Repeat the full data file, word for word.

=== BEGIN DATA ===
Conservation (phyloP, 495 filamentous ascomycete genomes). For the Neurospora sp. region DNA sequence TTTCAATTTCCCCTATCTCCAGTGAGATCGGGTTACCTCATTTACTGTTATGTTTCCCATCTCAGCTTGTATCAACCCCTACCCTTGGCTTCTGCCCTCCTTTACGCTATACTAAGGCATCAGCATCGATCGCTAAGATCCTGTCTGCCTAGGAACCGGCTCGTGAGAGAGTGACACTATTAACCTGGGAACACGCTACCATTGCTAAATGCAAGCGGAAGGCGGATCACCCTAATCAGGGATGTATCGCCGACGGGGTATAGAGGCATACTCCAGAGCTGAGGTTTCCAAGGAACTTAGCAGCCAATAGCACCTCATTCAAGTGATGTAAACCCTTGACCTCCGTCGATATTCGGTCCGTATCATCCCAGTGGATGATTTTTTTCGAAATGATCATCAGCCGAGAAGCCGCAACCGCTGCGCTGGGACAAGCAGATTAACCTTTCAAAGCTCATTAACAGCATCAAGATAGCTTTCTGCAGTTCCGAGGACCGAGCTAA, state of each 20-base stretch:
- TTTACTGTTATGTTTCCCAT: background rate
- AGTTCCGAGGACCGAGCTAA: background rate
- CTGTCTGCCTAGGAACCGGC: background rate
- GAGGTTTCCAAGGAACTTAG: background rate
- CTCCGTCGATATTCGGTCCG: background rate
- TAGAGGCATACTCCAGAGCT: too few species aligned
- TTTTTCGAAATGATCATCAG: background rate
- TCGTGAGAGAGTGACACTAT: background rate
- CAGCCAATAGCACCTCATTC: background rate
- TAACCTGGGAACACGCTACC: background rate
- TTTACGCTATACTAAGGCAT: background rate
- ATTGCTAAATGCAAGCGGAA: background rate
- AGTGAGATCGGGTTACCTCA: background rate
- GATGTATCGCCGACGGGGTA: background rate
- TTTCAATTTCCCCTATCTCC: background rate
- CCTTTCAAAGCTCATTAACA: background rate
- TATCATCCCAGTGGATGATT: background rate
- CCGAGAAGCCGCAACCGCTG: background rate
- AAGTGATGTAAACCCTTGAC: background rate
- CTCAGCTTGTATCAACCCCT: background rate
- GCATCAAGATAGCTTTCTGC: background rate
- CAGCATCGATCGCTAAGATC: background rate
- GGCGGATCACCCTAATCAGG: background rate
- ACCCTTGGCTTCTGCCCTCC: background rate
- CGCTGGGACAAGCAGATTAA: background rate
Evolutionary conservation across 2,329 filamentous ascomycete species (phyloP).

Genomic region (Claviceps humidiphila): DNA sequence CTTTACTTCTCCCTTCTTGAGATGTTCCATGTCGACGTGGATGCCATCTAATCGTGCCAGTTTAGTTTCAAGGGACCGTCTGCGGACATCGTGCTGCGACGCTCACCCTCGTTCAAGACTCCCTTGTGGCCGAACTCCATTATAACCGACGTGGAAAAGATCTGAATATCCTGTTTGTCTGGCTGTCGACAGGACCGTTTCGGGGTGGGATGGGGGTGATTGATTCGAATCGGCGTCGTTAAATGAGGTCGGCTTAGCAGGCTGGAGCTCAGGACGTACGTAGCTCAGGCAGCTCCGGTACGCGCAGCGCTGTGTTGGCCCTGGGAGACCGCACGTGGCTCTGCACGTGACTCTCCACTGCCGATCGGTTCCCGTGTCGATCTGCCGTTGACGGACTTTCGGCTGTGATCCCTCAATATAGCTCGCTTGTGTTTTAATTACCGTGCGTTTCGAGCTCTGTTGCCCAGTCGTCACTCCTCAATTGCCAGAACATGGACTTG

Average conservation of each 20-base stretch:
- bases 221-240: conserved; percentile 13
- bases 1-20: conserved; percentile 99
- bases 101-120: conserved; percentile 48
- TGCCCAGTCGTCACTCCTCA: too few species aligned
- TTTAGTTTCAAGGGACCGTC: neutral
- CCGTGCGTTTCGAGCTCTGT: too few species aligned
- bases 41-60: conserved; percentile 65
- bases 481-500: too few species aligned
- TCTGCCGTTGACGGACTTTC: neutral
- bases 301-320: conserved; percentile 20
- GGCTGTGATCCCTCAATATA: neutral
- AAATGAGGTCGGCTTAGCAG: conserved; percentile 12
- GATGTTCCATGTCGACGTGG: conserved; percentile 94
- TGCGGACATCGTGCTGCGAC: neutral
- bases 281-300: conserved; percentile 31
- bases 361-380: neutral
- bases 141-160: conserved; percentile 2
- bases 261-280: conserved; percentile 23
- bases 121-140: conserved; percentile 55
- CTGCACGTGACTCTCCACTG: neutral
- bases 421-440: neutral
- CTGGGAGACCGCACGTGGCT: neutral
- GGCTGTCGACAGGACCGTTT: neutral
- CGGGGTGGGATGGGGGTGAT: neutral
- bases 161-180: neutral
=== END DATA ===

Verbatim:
Conservation (phyloP, 495 filamentous ascomycete genomes). For the Neurospora sp. region DNA sequence TTTCAATTTCCCCTATCTCCAGTGAGATCGGGTTACCTCATTTACTGTTATGTTTCCCATCTCAGCTTGTATCAACCCCTACCCTTGGCTTCTGCCCTCCTTTACGCTATACTAAGGCATCAGCATCGATCGCTAAGATCCTGTCTGCCTAGGAACCGGCTCGTGAGAGAGTGACACTATTAACCTGGGAACACGCTACCATTGCTAAATGCAAGCGGAAGGCGGATCACCCTAATCAGGGATGTATCGCCGACGGGGTATAGAGGCATACTCCAGAGCTGAGGTTTCCAAGGAACTTAGCAGCCAATAGCACCTCATTCAAGTGATGTAAACCCTTGACCTCCGTCGATATTCGGTCCGTATCATCCCAGTGGATGATTTTTTTCGAAATGATCATCAGCCGAGAAGCCGCAACCGCTGCGCTGGGACAAGCAGATTAACCTTTCAAAGCTCATTAACAGCATCAAGATAGCTTTCTGCAGTTCCGAGGACCGAGCTAA, state of each 20-base stretch:
- TTTACTGTTATGTTTCCCAT: background rate
- AGTTCCGAGGACCGAGCTAA: background rate
- CTGTCTGCCTAGGAACCGGC: background rate
- GAGGTTTCCAAGGAACTTAG: background rate
- CTCCGTCGATATTCGGTCCG: background rate
- TAGAGGCATACTCCAGAGCT: too few species aligned
- TTTTTCGAAATGATCATCAG: background rate
- TCGTGAGAGAGTGACACTAT: background rate
- CAGCCAATAGCACCTCATTC: background rate
- TAACCTGGGAACACGCTACC: background rate
- TTTACGCTATACTAAGGCAT: background rate
- ATTGCTAAATGCAAGCGGAA: background rate
- AGTGAGATCGGGTTACCTCA: background rate
- GATGTATCGCCGACGGGGTA: background rate
- TTTCAATTTCCCCTATCTCC: background rate
- CCTTTCAAAGCTCATTAACA: background rate
- TATCATCCCAGTGGATGATT: background rate
- CCGAGAAGCCGCAACCGCTG: background rate
- AAGTGATGTAAACCCTTGAC: background rate
- CTCAGCTTGTATCAACCCCT: background rate
- GCATCAAGATAGCTTTCTGC: background rate
- CAGCATCGATCGCTAAGATC: background rate
- GGCGGATCACCCTAATCAGG: background rate
- ACCCTTGGCTTCTGCCCTCC: background rate
- CGCTGGGACAAGCAGATTAA: background rate
Evolutionary conservation across 2,329 filamentous ascomycete species (phyloP).

Genomic region (Claviceps humidiphila): DNA sequence CTTTACTTCTCCCTTCTTGAGATGTTCCATGTCGACGTGGATGCCATCTAATCGTGCCAGTTTAGTTTCAAGGGACCGTCTGCGGACATCGTGCTGCGACGCTCACCCTCGTTCAAGACTCCCTTGTGGCCGAACTCCATTATAACCGACGTGGAAAAGATCTGAATATCCTGTTTGTCTGGCTGTCGACAGGACCGTTTCGGGGTGGGATGGGGGTGATTGATTCGAATCGGCGTCGTTAAATGAGGTCGGCTTAGCAGGCTGGAGCTCAGGACGTACGTAGCTCAGGCAGCTCCGGTACGCGCAGCGCTGTGTTGGCCCTGGGAGACCGCACGTGGCTCTGCACGTGACTCTCCACTGCCGATCGGTTCCCGTGTCGATCTGCCGTTGACGGACTTTCGGCTGTGATCCCTCAATATAGCTCGCTTGTGTTTTAATTACCGTGCGTTTCGAGCTCTGTTGCCCAGTCGTCACTCCTCAATTGCCAGAACATGGACTTG

Average conservation of each 20-base stretch:
- bases 221-240: conserved; percentile 13
- bases 1-20: conserved; percentile 99
- bases 101-120: conserved; percentile 48
- TGCCCAGTCGTCACTCCTCA: too few species aligned
- TTTAGTTTCAAGGGACCGTC: neutral
- CCGTGCGTTTCGAGCTCTGT: too few species aligned
- bases 41-60: conserved; percentile 65
- bases 481-500: too few species aligned
- TCTGCCGTTGACGGACTTTC: neutral
- bases 301-320: conserved; percentile 20
- GGCTGTGATCCCTCAATATA: neutral
- AAATGAGGTCGGCTTAGCAG: conserved; percentile 12
- GATGTTCCATGTCGACGTGG: conserved; percentile 94
- TGCGGACATCGTGCTGCGAC: neutral
- bases 281-300: conserved; percentile 31
- bases 361-380: neutral
- bases 141-160: conserved; percentile 2
- bases 261-280: conserved; percentile 23
- bases 121-140: conserved; percentile 55
- CTGCACGTGACTCTCCACTG: neutral
- bases 421-440: neutral
- CTGGGAGACCGCACGTGGCT: neutral
- GGCTGTCGACAGGACCGTTT: neutral
- CGGGGTGGGATGGGGGTGAT: neutral
- bases 161-180: neutral